The Clown at Midnight (1998): No Laughing Matter

Matty looks back at a pleasingly chilly slasher throwback.

Originally conceived by scripter and special effects supervisor Kenneth J. Hall (Evil Spawn (1987), Dr. Alien (1988)) back in 1984 with Vincent Price in mind for the role that Christopher Plummer would eventually play, THE CLOWN AT MIDNIGHT (1998) is an earnest Golden Age slasher throwback that wears its old school mentality like a badge of honour. While there are a few moments of Scream (1996)-esque self-awareness (“I felt like a bimbo in some slasher movie screaming like that”), The Clown at Midnight generally eschews the postmodernism of its Craven-inspired brethren in favour of something baser and more classic-seeming. 

Taking its name from a quote that Lon Chaney supposedly used to explain why fright is relative to context (“There’s nothing funny about a clown at midnight,” the star allegedly told an interviewer), Hall’s story is so rote you can hear Siskel and Ebert tearing into it from beyond the grave. It’s exactly what the thumb-slinging duo would have called “a dead teenager flick”. Recruited to renovate a dilapidated theatre by their queer-coded professor (Black Christmas’ (1974) Margot Kidder in a canny bit of fan service), a bunch of college kids are lined up and knocked down by a maniac in a clown suit. 

However, there’s beauty to The Clown at Midnight’s simplicity. Everything is in service to Hall’s killer clown hook, gimmicky setting, and haunted house framework. The characters aren’t thinly written, just archetypes: The Sinister Codger (Plummer), The Troubled Ingenue (Sarah Lassez), The Sassy BFF (Tatyana Ali, post The Fresh Prince of Bel-Air), The Handsome Oddball (James Duval, pre Frank the Bunny in Donnie Darko (2001)), The Bitchy Gay One, The Nerdy Chick, The Jock, The Jock’s Squeeze etc… Rigid yet reverential and wholly comfortable in its own formulaic skin, the narrative unfolds like a Point Horror come to life and oozes the kind of mythic, rooted-in-folklore quality ascribed to tertiary carve-‘em-ups The Burning (1981), My Bloody Valentine (1981), and The House on Sorority Row (1982) — the latter being an especially fitting comparison considering its own murderous live-in jester and melancholic tone. 

Directed by Jean Pellerin, The Clown at Midnight is easily the music video helmer turned DTV journeyman’s finest work, trouncing his solid but hardly remarkable other offerings, Laserhawk (1997), Escape Under Pressure (2000) and Daybreak (2000), with style. Primarily lensed at The Burton Cummins Theatre (née The Walker Theatre) in Winnipeg, Canada, Pellerin presents the location as a macabre playground, and boasts an eye for an arresting visual and a good feel for atmosphere. Featuring several nice jolts and a couple of good kills (there’s a natty decapitation I’m convinced is a homage to Jeffrey Combs’ death in Frightmare (1983), and an eerie, cadaver-peppered stretch in the final reel that rivals a similarly orchestrated sequence in Michele Soavi’s StageFright (1987)), The Clown at Midnight’s inky photography fosters a quietly upsetting mood conducive to the film’s themes of heartbreak, obsession and remorse — traits echoed by Hall’s clever use of Ruggero Leoncavallo’s opera, Pagliacci, as part of its story.  Again, though, it’s simplicity that’s the film’s strongest aesthetic attribute. Because both Hall and Pellerin are savvy enough to know that, as Chaney purportedly stated, sometimes the scariest sight is a clown standing where he shouldn’t be at a massively inappropriate time [1].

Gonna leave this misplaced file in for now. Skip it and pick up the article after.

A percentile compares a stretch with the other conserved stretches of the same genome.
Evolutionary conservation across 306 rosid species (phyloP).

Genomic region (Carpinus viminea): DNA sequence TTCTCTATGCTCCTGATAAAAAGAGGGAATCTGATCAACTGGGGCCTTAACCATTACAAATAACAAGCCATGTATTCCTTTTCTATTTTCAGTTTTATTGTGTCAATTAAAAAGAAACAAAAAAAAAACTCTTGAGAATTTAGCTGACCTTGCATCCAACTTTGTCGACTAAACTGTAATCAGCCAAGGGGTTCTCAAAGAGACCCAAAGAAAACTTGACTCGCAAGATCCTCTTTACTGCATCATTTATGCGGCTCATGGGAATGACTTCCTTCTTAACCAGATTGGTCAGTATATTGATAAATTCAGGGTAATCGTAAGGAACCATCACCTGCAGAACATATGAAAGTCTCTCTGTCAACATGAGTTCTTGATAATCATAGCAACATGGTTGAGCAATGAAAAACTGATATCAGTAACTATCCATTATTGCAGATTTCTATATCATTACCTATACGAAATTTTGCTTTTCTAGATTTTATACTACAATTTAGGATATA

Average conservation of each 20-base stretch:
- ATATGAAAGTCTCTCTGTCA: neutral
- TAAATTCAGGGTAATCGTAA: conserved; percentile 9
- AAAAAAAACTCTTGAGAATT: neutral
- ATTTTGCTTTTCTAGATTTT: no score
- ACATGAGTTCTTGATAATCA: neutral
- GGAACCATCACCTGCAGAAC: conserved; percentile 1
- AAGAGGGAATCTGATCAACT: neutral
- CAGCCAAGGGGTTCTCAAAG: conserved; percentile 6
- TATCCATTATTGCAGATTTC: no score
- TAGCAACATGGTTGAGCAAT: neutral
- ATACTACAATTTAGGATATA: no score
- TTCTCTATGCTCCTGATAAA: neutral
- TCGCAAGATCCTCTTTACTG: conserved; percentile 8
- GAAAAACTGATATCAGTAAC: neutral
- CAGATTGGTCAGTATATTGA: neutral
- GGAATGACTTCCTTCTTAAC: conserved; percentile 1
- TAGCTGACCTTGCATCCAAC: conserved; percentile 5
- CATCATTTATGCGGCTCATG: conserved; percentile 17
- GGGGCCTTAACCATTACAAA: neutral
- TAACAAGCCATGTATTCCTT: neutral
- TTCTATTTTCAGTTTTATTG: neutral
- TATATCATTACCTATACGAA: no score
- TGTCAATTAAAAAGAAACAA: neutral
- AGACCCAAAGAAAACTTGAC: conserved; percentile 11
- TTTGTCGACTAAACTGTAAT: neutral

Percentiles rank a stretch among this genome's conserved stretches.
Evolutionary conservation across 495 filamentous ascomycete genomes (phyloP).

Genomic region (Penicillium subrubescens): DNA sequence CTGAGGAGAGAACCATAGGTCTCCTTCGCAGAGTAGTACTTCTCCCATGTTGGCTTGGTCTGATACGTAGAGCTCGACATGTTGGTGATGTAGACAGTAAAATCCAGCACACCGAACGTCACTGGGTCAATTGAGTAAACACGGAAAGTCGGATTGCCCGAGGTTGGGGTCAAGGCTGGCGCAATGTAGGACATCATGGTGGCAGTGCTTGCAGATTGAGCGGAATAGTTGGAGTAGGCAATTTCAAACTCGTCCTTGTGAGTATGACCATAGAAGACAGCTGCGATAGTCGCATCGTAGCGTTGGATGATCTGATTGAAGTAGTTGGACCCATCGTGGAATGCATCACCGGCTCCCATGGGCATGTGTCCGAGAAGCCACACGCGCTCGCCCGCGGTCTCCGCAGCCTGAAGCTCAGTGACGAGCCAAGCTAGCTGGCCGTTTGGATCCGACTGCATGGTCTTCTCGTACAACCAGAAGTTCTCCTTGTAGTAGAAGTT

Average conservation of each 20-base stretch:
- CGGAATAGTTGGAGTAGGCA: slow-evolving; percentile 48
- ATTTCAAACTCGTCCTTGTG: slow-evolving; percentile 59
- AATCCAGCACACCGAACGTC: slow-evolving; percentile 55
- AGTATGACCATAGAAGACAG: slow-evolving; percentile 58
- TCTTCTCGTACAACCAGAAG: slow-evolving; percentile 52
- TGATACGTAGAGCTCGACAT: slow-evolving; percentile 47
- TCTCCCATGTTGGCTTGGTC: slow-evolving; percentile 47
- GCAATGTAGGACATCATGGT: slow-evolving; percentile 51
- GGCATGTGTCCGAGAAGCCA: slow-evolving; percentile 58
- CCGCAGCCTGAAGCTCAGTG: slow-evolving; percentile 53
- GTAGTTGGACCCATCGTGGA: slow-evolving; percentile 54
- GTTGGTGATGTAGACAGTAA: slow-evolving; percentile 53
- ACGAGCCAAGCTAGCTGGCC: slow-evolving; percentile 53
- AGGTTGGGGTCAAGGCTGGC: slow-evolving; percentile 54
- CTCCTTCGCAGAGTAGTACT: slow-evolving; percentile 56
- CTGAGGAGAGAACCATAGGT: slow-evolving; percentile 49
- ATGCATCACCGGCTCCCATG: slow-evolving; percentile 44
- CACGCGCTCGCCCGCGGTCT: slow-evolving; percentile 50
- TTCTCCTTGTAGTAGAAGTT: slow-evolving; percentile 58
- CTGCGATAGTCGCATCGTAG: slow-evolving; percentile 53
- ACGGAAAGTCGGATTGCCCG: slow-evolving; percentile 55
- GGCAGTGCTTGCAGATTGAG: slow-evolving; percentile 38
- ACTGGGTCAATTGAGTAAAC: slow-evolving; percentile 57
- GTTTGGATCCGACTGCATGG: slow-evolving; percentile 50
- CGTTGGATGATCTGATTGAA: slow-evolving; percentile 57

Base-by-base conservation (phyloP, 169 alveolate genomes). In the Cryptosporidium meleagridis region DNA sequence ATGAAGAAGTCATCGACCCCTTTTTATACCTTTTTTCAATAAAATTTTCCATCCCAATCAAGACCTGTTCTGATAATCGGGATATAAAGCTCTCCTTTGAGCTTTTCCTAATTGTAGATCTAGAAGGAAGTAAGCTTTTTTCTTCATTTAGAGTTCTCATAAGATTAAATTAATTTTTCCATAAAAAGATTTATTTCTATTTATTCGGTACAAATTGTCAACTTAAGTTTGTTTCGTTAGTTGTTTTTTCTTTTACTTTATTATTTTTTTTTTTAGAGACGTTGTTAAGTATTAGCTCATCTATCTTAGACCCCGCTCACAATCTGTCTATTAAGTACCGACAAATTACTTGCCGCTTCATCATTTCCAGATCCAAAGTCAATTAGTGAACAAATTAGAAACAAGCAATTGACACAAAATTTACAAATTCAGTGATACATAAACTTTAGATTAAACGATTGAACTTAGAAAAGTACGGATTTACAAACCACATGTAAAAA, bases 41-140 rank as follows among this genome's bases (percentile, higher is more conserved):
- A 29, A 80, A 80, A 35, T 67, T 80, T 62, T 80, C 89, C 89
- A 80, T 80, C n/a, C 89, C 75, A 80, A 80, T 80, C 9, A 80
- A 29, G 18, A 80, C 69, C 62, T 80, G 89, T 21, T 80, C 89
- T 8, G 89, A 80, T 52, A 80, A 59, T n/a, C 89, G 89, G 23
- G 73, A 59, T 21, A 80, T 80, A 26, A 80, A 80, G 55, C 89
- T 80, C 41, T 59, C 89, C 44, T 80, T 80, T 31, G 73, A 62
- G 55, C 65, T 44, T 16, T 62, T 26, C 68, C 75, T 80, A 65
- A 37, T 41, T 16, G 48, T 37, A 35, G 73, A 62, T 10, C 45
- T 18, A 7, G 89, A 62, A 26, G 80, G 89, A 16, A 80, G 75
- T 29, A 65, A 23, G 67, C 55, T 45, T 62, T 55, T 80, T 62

The inaugural production of Oak Street Music chief Giles Paquin’s film company, Paquin Entertainment (in co-production with Gary Howsam’s GFT Entertainment and Walter Josten and Jeff Geoffray’s Blue Rider Pictures) [2], The Clown at Midnight was shot in thirteen days on a $2.5million budget in February 1998. It was released straight-to-video in the U.S. by Artisan on 16th February 1999 — exactly one year to the day after it first started shooting, and a week before the North American VHS debut of another underappreciated, clown-centric shocker: suitably, Adam Grossman’s Wes Craven ‘presented’ remake of Carnival of Souls (1998) [3].

[1] Of course, they’re aided by the killer’s excellent, elegantly designed costume and make-up by Wanda Farian and Doug Morrow, which pays dual homage to the look of Chaney’s clown characters in He Who Gets Slapped (1924) and Laugh, Clown, Laugh (1928).
[2] Paquin, Howsam, Josten and Geoffray would also team for Silver Wolf (1999), Hide and Seek (2000), and the back-to-back Wishmaster 3: Beyond the Gates of Hell (2001) and Wishmaster 4: The Prophecy Fulfilled (2002).
[3] Here in the U.K., The Clown at Midnight landed on cassette via Universal five months later, in July ‘99.

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